After slashing salary increments and travel budgets, many domestic firms and MNCs are now cutting on routine items like stationery, canteen snacks, even tissue paper. The once abundant stock of toilet paper, sanitary disposal bags and bottles of handwash are drying up now.
"Tissue paper rolls have disappeared from most gents toilets. Women colleagues say their toilets still have them, although the quality has dropped," said a tech professional working for an MNC.
Another professional, Meera Sridhar, said, "Tissue paper is found only in a couple of toilets out of the nine we have. The face tissues completely vanished a fortnight ago."
"Earlier, I would send a security guard to fetch a pen or writing pad from admin. A few days ago, the security man said I must go and get them personally. I went, only to be told the company has put a stop on stationery to cut costs," said Akhil D, a senior professional in an IT MNC.
The recession has entered canteens too. "We used to get free snacks, biscuits, popcorn with coffee or tea or badam milk. That has stopped now, although there's no official word yet," said Rajani Pravin, a young BPO executive. The cuts are being implemented very subtly. "Everybody wants to avoid panic and bad publicity," pointed out Lata Mahoharan, manager (admin), with a leading domestic tech firm.
"We heard that an American airline has cut a celery leaf from every burger it serves on board. Are companies being penny wise and pound foolish, or will they actually save?" wondered a senior manager of a BPO firm.
The new 8 GB 3G iPhone is going to sell for $199. Sweet! I was going to buy one for my wife - who never had a decent phone in her life - when our contract with AT&T expires in November...until I read the fine print that is:
Everywhere you look, a new iPhone price hike turns up. At $199, the phones themselves may be cheaper — but Apple and AT&T, the phone's exclusive carrier in the U.S., are charging users by other means. The iPhone data plan by itself is going up $10 to $30/mo. In a GigaOm interview, AT&T wireless chief Ralph de la Vega reveals that the 200 text messages previously included will cost iPhone users an extra $5/mo. ($20/mo. for unlimited messages, which seem practically obligatory.) And then there's Apple's MobileMe subscription, without which the iPhone's new synching features won't work, at $99 a year, or just over $8 a month. Add it up, and iPhone users will be paying about $43 a month, or $1,038 over the two-year course of the AT&T contract they signed up for — all to get an iPhone at $199.So to fully maximize the iPhone you have to pay $1,038 for the data plan, text messaging, and synching software; plus $199 for the phone itself. This doesn't include voice, taxes and other assorted fees. That's a pretty hefty phone bill to pay each month.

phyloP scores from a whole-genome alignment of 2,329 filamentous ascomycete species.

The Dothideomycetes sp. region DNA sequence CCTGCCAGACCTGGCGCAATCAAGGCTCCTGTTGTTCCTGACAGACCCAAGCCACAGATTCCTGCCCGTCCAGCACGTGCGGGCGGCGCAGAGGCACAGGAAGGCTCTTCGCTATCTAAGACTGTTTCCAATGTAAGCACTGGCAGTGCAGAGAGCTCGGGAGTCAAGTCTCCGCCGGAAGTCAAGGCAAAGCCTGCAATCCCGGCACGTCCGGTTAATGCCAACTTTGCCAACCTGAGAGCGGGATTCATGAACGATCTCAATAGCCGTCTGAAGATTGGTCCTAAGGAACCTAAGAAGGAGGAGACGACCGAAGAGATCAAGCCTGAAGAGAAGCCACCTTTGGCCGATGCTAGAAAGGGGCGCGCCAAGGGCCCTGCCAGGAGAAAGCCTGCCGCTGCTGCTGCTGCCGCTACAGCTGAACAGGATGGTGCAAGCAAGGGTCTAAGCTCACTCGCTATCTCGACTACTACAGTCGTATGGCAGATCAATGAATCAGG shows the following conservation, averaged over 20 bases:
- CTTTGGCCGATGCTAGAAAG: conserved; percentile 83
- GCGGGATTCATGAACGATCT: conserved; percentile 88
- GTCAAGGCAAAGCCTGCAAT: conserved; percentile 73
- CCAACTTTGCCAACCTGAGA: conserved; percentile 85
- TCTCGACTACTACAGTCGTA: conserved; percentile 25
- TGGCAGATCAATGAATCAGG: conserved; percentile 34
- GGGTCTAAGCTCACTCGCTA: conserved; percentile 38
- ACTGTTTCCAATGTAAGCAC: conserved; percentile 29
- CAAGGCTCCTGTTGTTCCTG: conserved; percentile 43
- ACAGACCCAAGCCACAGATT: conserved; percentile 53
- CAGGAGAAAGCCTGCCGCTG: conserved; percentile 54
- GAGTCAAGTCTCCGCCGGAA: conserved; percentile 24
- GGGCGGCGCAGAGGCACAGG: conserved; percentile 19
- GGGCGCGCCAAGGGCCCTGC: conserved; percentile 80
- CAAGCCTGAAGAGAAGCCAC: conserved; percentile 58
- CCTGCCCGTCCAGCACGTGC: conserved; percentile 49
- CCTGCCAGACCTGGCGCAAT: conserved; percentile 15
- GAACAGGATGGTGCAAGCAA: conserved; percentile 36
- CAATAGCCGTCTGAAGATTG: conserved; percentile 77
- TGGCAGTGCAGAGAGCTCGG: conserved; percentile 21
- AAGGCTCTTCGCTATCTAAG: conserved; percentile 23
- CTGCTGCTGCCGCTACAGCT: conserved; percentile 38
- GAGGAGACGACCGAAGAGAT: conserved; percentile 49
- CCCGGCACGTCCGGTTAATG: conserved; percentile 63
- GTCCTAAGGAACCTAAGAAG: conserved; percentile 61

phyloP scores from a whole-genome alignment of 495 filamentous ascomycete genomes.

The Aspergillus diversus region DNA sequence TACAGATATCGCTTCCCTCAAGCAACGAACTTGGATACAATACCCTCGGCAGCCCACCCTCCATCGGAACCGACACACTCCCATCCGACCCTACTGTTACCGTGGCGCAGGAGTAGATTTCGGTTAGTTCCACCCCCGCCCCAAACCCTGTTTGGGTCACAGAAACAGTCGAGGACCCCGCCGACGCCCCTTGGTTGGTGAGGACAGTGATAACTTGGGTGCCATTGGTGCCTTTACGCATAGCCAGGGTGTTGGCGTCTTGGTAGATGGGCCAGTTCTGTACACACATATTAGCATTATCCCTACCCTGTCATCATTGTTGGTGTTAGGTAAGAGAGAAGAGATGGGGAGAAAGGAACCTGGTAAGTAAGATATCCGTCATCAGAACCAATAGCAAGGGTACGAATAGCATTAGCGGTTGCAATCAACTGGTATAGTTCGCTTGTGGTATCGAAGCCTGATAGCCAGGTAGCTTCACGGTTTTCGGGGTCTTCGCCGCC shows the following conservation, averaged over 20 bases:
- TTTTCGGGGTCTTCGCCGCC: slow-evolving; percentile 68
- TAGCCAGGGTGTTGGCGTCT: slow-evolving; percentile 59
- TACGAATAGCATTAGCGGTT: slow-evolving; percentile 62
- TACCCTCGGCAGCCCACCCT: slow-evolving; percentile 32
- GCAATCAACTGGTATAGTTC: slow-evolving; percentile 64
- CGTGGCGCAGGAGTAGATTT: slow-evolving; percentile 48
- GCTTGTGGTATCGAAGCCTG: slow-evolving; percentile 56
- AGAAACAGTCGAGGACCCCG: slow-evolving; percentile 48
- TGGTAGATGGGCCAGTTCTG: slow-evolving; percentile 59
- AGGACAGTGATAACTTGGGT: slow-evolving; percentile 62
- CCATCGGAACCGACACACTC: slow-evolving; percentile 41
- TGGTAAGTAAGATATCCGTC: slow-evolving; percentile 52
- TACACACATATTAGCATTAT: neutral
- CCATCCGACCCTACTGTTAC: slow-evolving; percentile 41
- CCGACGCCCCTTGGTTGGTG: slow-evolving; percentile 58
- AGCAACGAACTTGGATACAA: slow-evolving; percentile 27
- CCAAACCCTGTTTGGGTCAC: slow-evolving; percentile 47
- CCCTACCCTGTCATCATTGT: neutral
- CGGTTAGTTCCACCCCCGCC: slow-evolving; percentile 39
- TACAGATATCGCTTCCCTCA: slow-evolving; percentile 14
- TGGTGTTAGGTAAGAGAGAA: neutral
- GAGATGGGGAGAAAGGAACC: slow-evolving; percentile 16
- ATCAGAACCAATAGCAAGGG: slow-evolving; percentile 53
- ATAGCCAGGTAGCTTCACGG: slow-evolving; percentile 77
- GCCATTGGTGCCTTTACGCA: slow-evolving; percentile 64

Monday, June 9, 2008
It has become tradition for any new leader of Pakistan, elected or unelected, to visit two countries as soon as possible: China and Saudi Arabia. And they often bring a begging bowl with them. Currently, both Prime Minister Syed Yousuf Raza Gilani and PPP co-chairman Asif Ali Zardari are in Saudi Arabia to ask the Saudis for cheap oil and, while they are there, to perform umrah.
According to this article, they got it. Saudi will give them cheap oil, to a point. What they extracted from Pakistan in return is anybody’s guess – a good chance it was both Gilani's and Zardari's soul. After they return to Pakistan, Gilani and Zardari will make there way to China, who will lend Pakistan even more money. Since China already owns Pakistan, there is nothing Pakistan can give aside from being China lapdog.
Sunday, June 8, 2008
Saturday, June 7, 2008
What possibly stung the Left Front and the CPI(M) the most is the defeats in Nandigram in East Medinipur district and in Singur in Hooghly district. All eyes had been on these two regions, considering the trouble the State government faced both from the opposition and within the Left Front over land acquisition in both places, in Singur for Tata Motors’ small-car project and in Nandigram for a proposed chemical hub.Arrogance is right. The Left Front was reminded that West Bengal is not China: they cannot just shove industrialization down the throats of people by government fiat alone. Even though the Left controls the government, democratic principles still matter. The rule of law still matter.
...The party also realises that it was time for some introspection. Admitting that after 30 years of governance an element of “arrogance” might have crept into the party, Bose told Frontline: “Unfortunately, sometimes our activists, even myself, feel we know best. This has been a good alarm call for all of us – right from Left Front leaders to the cadre – that we cannot afford to be arrogant. There is still much to learn from the people. We have to understand the mood of the masses.”
If there's one thing that has been abundantly made clear about this election is that the Left Front is vulnerable to organized opposition. The opposition - BJP, Congress, Trinamool Congress - combined their resources at the panchayat level to defeat the Left Front.
Friday, June 6, 2008
More evidence of V.S. Naipaul's unalloyed monstrosity on display: